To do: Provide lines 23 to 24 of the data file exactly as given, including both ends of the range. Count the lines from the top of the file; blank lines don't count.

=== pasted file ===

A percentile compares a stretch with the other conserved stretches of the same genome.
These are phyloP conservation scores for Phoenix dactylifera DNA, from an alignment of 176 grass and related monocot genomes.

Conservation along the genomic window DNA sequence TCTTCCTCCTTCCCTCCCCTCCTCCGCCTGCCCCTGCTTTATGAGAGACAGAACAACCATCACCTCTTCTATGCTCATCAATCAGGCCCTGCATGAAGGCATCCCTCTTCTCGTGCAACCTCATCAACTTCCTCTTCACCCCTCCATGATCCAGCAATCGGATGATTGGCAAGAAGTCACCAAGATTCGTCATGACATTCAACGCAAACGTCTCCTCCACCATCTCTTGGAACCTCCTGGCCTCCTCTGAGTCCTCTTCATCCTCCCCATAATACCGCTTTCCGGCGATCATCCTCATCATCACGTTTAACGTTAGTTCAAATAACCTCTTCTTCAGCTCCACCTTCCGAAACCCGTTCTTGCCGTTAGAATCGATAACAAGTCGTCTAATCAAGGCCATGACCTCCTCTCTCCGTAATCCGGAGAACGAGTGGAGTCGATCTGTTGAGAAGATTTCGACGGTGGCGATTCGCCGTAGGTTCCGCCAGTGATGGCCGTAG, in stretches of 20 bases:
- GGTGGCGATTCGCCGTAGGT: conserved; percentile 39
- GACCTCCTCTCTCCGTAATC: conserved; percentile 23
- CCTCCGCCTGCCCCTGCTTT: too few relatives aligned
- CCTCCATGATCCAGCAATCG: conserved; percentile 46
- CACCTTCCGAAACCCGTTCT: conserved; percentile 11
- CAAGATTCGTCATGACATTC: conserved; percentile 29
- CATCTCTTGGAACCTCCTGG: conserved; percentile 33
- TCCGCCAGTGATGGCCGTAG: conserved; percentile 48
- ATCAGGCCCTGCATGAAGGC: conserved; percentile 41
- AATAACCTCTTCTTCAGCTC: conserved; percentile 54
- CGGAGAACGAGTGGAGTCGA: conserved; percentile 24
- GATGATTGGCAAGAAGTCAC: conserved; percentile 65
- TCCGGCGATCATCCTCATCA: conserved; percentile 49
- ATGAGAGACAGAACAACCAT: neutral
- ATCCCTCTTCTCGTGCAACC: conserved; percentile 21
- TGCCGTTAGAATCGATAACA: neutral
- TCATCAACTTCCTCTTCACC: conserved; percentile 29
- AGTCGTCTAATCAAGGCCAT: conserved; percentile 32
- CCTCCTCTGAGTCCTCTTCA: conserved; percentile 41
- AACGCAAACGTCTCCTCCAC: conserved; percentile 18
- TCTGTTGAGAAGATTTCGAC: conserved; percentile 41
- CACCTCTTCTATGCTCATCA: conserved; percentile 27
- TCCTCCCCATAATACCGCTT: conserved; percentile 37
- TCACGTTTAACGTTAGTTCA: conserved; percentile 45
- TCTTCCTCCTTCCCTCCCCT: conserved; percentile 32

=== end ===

- AACGCAAACGTCTCCTCCAC: conserved; percentile 18
- TCTGTTGAGAAGATTTCGAC: conserved; percentile 41